Linked by Thom Holwerda on Wed 14th Nov 2012 22:12 UTC
Internet Explorer "In Windows 8, we reimagined the browser with IE10. We designed and built IE10 to be the best way to experience the Web on Windows. With the IE10 Release Preview for Windows 7 consumers can now enjoy a fast and fluid Web with the updated IE10 engine on their Windows 7 devices. The release preview of IE10 on Windows 7 is available for download today."
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RE[6]: IE10 still disappointing
by saynte on Fri 16th Nov 2012 07:46 UTC in reply to "RE[5]: IE10 still disappointing"
saynte
Member since:
2007-12-10


There are multiple variables at play. Because the profiles are different for each codec, which profile to compare with which is somewhat an arbitrary choice. If one wants to make a reasonable comparison, one should eliminate at least one of the variables.


Okay, let's eliminate a variable: look at page 27, this fixes the quality to "high" for all encoders, let's assume this is the top for WebM: it uses --good --cpu-used=0 which is listed as an alternative for --best by the WebM encoding guide.

The quality for a given bitrate is always higher for x264. This means for the high-quality settings, for equally sized files, the x264 will be of higher quality (by the Y-SSIM metric they use). You will also spend 1/3 the time waiting for it to encode.

Reply Parent Score: 3

lemur2 Member since:
2007-02-17

"
There are multiple variables at play. Because the profiles are different for each codec, which profile to compare with which is somewhat an arbitrary choice. If one wants to make a reasonable comparison, one should eliminate at least one of the variables.


Okay, let's eliminate a variable: look at page 27, this fixes the quality to "high" for all encoders, let's assume this is the top for WebM: it uses --good --cpu-used=0 which is listed as an alternative for --best by the WebM encoding guide.

The quality for a given bitrate is always higher for x264. This means for the high-quality settings, for equally sized files, the x264 will be of higher quality (by the Y-SSIM metric they use). You will also spend 1/3 the time waiting for it to encode.
"

They won't be equally-sized files, WebM gives slightly smaller filesizes for the same bitrate and resolution. So, in order to match the highest profile of x264, one must increase the bitrate for WebM. If one increases it just enough so that the filesize becomes equal, and the quality is equal, WebM must employ a slightly higher bitrate. In other words, once one exhausts the options of going to a higher profile, one can only increase the quality further by increasing the bitrate. Once again, one can then also increase the bitrate for the other codec as well (but then that increases the filesize), and we get into the exact same revolving door (since now more filesize is available for WebM allowing it to go to an even higher bitrate), where one codec is better then the other, and all the time the time taken to encode (for both codecs) keeps increasing.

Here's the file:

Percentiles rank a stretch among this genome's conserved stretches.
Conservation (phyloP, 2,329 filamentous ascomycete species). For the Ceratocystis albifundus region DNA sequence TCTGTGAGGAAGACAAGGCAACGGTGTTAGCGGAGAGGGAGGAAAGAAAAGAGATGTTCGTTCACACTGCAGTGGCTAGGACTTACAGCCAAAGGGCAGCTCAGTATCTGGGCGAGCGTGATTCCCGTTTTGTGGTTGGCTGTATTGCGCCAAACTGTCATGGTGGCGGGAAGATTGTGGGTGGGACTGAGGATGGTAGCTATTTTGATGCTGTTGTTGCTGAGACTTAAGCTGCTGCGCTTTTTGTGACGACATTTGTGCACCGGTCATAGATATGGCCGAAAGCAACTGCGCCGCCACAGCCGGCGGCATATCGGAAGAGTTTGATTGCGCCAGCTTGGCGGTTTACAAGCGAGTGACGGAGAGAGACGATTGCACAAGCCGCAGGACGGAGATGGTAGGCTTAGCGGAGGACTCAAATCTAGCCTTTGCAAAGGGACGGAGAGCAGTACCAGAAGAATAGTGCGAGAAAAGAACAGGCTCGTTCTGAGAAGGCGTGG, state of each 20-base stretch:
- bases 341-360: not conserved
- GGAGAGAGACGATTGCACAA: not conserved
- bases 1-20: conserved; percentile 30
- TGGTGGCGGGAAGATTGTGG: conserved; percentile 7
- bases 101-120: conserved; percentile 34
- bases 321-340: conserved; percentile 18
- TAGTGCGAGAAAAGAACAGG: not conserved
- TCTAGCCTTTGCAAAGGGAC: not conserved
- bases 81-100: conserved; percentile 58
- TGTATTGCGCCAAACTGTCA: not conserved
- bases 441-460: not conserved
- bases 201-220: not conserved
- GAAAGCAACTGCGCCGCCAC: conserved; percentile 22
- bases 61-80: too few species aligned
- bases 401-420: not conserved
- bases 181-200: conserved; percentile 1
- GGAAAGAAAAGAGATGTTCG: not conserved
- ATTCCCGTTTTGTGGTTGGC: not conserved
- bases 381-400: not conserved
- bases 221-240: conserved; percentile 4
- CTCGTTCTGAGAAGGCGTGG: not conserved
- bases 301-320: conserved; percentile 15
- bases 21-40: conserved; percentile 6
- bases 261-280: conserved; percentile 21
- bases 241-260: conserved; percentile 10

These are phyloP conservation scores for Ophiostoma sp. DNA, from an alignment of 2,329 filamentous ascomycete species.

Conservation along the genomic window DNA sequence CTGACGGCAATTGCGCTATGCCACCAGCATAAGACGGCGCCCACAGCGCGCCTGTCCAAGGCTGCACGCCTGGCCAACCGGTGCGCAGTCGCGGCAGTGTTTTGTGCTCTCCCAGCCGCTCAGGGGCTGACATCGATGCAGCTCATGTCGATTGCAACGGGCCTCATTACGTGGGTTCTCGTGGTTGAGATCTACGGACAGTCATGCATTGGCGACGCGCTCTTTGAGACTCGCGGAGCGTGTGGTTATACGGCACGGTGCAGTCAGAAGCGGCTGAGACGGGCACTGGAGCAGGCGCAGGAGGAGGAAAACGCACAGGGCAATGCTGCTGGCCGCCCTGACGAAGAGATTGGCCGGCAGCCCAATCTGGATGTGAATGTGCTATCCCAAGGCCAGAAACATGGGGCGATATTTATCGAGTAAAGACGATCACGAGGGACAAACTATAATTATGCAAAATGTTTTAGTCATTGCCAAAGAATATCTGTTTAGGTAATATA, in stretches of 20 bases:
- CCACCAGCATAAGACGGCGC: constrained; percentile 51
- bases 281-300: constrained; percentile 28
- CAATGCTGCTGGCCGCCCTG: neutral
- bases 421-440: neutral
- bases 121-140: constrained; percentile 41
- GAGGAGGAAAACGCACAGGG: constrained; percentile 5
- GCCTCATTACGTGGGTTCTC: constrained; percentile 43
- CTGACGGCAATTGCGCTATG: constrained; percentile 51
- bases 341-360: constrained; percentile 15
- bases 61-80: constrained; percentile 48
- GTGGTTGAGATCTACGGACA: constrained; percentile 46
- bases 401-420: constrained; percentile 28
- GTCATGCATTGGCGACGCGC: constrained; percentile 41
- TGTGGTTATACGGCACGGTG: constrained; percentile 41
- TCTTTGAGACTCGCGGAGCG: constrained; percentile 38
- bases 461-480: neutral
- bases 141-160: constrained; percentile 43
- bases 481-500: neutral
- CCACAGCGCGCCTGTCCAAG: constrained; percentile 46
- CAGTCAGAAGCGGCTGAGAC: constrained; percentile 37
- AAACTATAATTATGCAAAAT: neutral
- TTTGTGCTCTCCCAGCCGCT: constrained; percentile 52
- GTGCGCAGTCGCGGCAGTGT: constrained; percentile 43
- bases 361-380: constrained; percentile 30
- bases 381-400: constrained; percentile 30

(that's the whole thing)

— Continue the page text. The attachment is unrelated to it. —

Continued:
I told you there were multiple independent variables. This is evident from the very graphs you keep referencing. Very plainly, if one runs out of "higher profiles", the way to further increase the quality is to increase the bitrate. Why is this so hard apparently for you to accept?

With WebM one does NOT have to suffer lower quality per bit (i.e. filesize) if one chooses not to, but the penalty that one must pay, as I have said twice now, is encoding time. There is no question that to get the same quality per bit WebM does take longer to encode. However, as I have said, that is the only penalty, and furthermore, as I have already pointed out, this gap in encoding time is reducing as the WebM software and hardware implementations mature. In any event, because videos are only encoded once per many times they are downloaded or viewed, encoding time is the best area of any in which to compromise.

Edited 2012-11-16 10:03 UTC

Reply Parent Score: 1

saynte Member since:
2007-12-10

They won't be equally-sized files, WebM gives slightly smaller filesizes for the same bitrate and resolution.


Am I misunderstanding something: how do you get different filesizes for the same bitrate? Bitrate is bits/time, for the same clip (time) you should get the same filesizes, modulo some header information for the codec.

What those graphs are describing are how the bitrate corresponds to the quality for a given profile. If you take the graphs as a whole they tell you how your quality will increase as you increase the filesize (bitrate) for a given clip, cheers.

Reply Parent Score: 2

lemur2 Member since:
2007-02-17

The quality for a given bitrate is always higher for x264.


BTW, I don't argue that WebM is better than x264, because it simply isn't. There is a penalty to pay (somewhere) if you use WebM.

What I do say is that quality is NOT necessarily where one has to pay the penalty. It is always possible instead to pay the penalty in time to encode.

What I also claim is that, given the objective of, and indeed the fundamental RIGHT to, an open web, it is by far preferable to pay the penalty for using WebM (especially if one chooses time to encode as the currency of that penalty) than it is to pay the penalty for using H264/AAC (which is the encumbrances of royalties to be paid, and restrictions to open competition).

Reply Parent Score: 1